The rupee jumped by another Rs2.54 against the dollar in the interbank market on Wednesday — an uptrend that has continued for nearly two weeks.

According to the Forex Association of Pakistan (FAP), the local currency was being traded at Rs221.50 by 10:32am, up 1.13 per cent from the previous close.

General Secretary of Exchange Companies Association of Pakistan (Ecap), Zafar Paracha, said sentiments had changed in the interbank market because of which the rupee was gaining.

“There are many sellers and few buyers. In the interbank market, supply exists but demand does not,” he said.

Paracha elaborated that exporters, who had previously stopped depositing their payments, had started selling dollars while importers were waiting for the exchange rate to stabilise before buying the greenback.

“Even though we have not yet received money from the IMF (International Monetary Fund), we have fulfilled its conditions. The IMF has said it will give us the money by the end of the month. Friendly countries have also said they will give money, whether as a loan or an investment.”

He also referred to the United Arab Emirates’ plans to invest $1 billion in various Pakistani companies, stating that all these factors were playing a positive role.

In addition, the market expected the political situation to improve, the currency dealer said. That, combined with the government’s statement that it had the money to make all the payments this year coupled with a drop in imports, showed that the pressure on the rupee would ease and it may even appreciate to Rs200 against the dollar, Paracha added.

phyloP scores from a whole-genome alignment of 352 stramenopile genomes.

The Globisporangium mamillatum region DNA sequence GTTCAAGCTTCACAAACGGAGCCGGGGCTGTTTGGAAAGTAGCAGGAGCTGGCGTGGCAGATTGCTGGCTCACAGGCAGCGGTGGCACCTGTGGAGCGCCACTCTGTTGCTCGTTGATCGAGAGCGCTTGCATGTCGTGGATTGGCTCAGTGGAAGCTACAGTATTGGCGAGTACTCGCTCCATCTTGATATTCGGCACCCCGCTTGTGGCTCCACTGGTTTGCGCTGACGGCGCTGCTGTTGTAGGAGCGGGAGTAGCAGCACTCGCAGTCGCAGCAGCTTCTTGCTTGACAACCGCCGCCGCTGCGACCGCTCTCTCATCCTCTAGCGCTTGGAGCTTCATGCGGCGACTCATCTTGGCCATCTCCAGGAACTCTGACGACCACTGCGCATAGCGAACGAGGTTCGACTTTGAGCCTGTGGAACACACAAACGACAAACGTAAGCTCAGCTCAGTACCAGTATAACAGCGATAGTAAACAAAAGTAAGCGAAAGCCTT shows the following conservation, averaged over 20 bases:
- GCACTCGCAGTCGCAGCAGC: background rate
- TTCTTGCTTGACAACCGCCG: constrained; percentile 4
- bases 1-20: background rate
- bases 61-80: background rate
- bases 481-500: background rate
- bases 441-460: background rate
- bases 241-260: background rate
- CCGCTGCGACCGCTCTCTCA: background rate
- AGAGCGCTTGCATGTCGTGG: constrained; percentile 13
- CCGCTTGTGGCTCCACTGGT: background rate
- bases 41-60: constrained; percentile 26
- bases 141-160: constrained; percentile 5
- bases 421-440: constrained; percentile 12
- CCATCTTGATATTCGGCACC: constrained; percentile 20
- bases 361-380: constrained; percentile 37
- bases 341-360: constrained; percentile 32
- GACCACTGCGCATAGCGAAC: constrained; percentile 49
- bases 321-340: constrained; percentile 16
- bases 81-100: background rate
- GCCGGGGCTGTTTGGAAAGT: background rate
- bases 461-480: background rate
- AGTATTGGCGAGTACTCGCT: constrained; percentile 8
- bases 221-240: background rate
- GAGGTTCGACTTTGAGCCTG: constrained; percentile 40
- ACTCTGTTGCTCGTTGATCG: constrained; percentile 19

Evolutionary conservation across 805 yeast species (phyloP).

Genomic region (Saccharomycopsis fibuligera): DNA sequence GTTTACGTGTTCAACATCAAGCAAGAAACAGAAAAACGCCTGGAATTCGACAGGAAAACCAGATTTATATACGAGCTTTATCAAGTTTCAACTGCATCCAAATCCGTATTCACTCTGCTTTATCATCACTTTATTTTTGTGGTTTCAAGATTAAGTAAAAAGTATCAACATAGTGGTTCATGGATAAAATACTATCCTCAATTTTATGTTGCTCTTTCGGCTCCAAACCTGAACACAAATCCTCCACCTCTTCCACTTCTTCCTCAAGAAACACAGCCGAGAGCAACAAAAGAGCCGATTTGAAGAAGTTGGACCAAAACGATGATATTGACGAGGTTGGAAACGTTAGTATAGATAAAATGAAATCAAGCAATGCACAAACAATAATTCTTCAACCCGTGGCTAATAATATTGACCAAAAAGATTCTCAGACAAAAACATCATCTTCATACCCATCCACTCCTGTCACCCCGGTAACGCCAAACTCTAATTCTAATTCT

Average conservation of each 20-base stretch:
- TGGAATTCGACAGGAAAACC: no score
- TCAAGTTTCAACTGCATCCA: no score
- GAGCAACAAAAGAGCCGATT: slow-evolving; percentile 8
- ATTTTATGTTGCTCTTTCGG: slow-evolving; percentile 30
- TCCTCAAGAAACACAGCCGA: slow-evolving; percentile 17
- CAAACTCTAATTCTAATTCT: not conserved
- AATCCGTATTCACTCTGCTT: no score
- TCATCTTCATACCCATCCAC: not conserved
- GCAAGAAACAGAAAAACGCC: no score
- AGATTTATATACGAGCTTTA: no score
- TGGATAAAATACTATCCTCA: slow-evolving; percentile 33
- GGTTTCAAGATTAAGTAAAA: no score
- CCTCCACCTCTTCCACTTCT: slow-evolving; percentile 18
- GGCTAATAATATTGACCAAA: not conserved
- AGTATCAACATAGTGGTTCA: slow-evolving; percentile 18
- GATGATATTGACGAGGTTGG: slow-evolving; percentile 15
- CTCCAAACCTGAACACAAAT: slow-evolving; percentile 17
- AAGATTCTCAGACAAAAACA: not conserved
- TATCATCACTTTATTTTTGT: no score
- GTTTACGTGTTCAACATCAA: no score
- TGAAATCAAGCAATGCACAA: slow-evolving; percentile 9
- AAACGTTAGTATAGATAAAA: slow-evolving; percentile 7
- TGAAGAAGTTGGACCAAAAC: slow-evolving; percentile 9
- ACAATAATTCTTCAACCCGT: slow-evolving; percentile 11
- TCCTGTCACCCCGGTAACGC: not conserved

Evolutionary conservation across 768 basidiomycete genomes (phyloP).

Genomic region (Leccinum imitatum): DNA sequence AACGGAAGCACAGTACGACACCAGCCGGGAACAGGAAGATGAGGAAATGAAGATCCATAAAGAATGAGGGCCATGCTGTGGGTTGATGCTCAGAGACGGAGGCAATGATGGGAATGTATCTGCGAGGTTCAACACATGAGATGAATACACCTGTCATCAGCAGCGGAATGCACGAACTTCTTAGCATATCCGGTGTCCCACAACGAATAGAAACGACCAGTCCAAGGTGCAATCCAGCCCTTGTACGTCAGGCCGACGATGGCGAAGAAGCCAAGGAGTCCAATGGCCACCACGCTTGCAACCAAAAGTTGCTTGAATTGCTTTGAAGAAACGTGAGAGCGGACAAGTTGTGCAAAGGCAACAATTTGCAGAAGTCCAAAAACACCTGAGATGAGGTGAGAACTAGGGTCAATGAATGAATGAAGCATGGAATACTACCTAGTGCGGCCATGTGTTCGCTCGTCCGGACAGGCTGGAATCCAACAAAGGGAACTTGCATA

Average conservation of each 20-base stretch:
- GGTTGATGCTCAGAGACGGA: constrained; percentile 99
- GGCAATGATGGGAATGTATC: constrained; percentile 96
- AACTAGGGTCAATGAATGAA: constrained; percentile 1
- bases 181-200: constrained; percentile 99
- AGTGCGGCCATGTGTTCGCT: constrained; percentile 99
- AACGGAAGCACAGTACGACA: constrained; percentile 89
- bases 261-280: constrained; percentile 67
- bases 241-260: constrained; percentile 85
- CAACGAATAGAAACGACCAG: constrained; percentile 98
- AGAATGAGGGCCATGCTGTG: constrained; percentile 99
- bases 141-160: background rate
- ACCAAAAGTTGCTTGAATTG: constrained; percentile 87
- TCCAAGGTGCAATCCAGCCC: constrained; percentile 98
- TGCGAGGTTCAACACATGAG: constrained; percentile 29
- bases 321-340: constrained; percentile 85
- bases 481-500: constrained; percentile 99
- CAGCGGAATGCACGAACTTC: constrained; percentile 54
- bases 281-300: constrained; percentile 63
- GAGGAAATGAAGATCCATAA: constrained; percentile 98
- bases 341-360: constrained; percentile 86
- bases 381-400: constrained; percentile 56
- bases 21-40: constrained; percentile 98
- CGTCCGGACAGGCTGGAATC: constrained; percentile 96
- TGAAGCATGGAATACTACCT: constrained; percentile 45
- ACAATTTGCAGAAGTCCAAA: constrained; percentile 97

Mettis Global Director Saad bin Naseer said import compression and expected bilateral and multilateral inflows had strengthened the rupee’s value against the dollar in the last few sessions.

“The efforts undertaken by the State Bank of Pakistan (SBP) and the Ministry of Finance to curb the freefall have begun to bear results,” he said. However, Naseer said the central bank should take measures to contain the rupee’s value in the open market where exporters continued to sell the greenback at higher rates.

“The SBP should take measures to ensure that exchange companies do not fleece buyers to make hefty profits,” he added.

After two weeks of battering against the dollar, the rupee fell to its lowest level against the greenback on July 28, closing at Rs239.94. However, this trend has reversed since then, with the local currency rising by Rs15.09, or 6.62pc, till Aug 5.

The biggest hike was seen on Aug 3, when the rupee appreciated by a record Rs9.59.